it,s about time!!!! i,m sick of people trying to complacate music to try to make them self feel smarter than others this is dynamite!!! thanx for sharring!! exellent lesson!! rock on rock hard!!!!
    Jackolas
    This is almost exactly what I do on a more basic level. Leads to more original results if you do your own thing. Good work.
    sum1udunno
    This is great. One question though. If this works with pentatonic scales, would it work with the full blues scale aka the hexatonic scale as well?
    Night_Lights
    cool, this is exactly what Guitar Techniques did a while ago in a series on modes- add the notes to the familar box shapes. its a really simple and effective way.
    shreddyboy
    sum1udunno wrote: This is great. One question though. If this works with pentatonic scales, would it work with the full blues scale aka the hexatonic scale as well?
    Absolutely! I see the pentatonic as a basic skeleton and think of these notes as the safest notes harmonically speaking. Then I add the modal notes and also blues note (flat 5) and chromatic tones as well. I'm glad you guys have been enjoying this. As I said in the article, I give stuff like this away with each newsletter. Visit my website and sign up and you will be emailed the free lesson which was included in my September newsletter.
    shreddyboy
    IronBeast wrote: Good lesson ok I have a question: If I move these patterns to where they start on, say, the 10th fret, will the same shapes work? does it transfer to the key of D instead of A, or do these shapes only work starting on the 5th fret?
    Yes, simply slide all of the patterns to start at the 10th fret and it will work for D minor. Another thing to keep in mind is that you can move backwards, meaning that in the key of A (as shown) the 5th pattern can be played below the 1st pattern at the 3rd fret and so on....
    me_llamo_juan
    Wow, I thought this would help, and it would, but that's how my teacher taught me. Good article nonetheless.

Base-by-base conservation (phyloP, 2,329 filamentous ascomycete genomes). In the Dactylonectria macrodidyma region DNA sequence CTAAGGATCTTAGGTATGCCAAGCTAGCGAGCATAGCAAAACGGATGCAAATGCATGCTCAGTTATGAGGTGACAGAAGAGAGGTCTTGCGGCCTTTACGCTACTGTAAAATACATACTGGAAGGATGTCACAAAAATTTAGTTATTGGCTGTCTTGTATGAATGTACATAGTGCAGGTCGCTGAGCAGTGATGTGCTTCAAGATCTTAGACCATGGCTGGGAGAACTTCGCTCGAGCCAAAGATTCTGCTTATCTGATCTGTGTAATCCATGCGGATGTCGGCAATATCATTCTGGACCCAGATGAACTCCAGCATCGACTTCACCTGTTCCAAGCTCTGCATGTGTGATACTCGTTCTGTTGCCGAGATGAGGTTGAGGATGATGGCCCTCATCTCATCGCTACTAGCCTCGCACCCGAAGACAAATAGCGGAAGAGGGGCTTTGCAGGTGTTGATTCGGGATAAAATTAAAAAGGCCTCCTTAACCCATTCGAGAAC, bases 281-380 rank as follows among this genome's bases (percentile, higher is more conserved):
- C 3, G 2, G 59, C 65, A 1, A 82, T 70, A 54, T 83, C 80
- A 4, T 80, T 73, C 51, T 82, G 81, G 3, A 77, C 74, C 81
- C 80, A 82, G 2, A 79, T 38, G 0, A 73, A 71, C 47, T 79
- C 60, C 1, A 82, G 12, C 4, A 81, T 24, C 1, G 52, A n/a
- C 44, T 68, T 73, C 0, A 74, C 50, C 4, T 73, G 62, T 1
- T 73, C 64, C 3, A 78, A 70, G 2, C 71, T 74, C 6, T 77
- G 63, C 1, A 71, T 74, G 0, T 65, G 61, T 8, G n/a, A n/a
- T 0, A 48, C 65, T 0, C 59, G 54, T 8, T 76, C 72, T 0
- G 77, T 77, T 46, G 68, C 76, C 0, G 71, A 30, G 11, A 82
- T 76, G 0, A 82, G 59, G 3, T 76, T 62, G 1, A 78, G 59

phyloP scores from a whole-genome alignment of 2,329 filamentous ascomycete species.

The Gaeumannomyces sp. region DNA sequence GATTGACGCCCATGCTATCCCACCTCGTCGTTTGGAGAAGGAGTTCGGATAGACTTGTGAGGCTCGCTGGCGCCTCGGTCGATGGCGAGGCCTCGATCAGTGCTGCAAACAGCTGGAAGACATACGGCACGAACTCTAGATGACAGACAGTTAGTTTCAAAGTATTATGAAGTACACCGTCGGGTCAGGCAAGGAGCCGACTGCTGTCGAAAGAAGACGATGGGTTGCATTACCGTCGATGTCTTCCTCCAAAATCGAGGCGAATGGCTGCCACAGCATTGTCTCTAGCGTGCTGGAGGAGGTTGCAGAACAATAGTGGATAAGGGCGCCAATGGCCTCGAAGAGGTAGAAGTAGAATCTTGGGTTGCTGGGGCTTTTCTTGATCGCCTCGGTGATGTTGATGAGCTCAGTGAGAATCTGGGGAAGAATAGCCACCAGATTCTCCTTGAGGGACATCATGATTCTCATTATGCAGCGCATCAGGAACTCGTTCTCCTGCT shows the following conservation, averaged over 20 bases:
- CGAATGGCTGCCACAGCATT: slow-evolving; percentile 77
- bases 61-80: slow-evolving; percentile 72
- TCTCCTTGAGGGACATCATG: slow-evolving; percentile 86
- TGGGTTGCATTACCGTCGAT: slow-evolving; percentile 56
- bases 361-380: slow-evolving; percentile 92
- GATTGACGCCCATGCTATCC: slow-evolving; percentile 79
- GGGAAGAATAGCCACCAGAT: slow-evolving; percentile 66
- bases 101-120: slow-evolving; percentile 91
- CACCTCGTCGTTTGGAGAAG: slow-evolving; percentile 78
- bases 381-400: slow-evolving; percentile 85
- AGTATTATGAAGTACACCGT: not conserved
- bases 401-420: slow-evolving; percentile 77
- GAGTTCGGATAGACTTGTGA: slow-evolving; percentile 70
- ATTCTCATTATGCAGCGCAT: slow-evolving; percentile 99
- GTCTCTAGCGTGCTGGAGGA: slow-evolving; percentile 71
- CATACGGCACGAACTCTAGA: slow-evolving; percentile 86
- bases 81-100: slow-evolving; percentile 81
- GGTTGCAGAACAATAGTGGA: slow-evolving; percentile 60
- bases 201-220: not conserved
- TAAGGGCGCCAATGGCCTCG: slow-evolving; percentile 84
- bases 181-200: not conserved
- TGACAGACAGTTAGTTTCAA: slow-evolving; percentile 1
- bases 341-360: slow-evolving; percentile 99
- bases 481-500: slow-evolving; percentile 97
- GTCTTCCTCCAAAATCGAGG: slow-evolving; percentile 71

ledroses23
    just realize modes in practice are taking a note other than the root note of a key and calling it home, instead of the tonic. It fits in chordally too.
    bassdrum
    Paul Tauterouff wrote: bassdrum wrote: Dunno if it was you but someone posted alesson about this typeof thing on cyberfret.com... This is more in depth and better though, but you might've been beaten to the idea. That was me on Cyberfret!
    ahhh ok please excuse my ignorance.
    .daniel
    Dude, you are a thousand times better than that Tom Hess *****. All of his articles are just full of links and useless information. YOU are actually giving us valuable stuff. Thank you!
    IronBeast
    Good lesson ok I have a question: If I move these patterns to where they start on, say, the 10th fret, will the same shapes work? does it transfer to the key of D instead of A, or do these shapes only work starting on the 5th fret?
    Paul Tauterouff
    .daniel wrote: Dude, you are a thousand times better than that Tom Hess *****. All of his articles are just full of links and useless information. YOU are actually giving us valuable stuff. Thank you!
    Daniel, I am glad that you enjoyed the lesson and I plan to contribute more quality lessons to UG on a regular basis. But please keep your comments on the topic of the lesson. Tom Hess is actually a good friend of mine and if it weren't for his guidance and mentorship you wouldn't even know who I am or be reading this article right now. He has helped me in huge ways. I personally don't care if you like him or not (that's your choice) and I'm not trying to turn this into an ad for Hess. I am just requesting that you post that negative garbage sonmewhere else. Now back on topic!!!
    hellbound_jonny
    Very good lesson! I saw this on the front page and it really helps in developing modal ideas and explaining them! Thank you
    dann_blood
    Imo the best way to learn the modes is in 3 notes per string groupings. It's just as easy as the pentatonics to see where everything fits in, good for playing exercises. When you progress that little bit further and start mixing them into your playing with your standard scales (such as the Aeolian scale in the first example) as well as the pentatonics it makes playing and understanding it all much easier.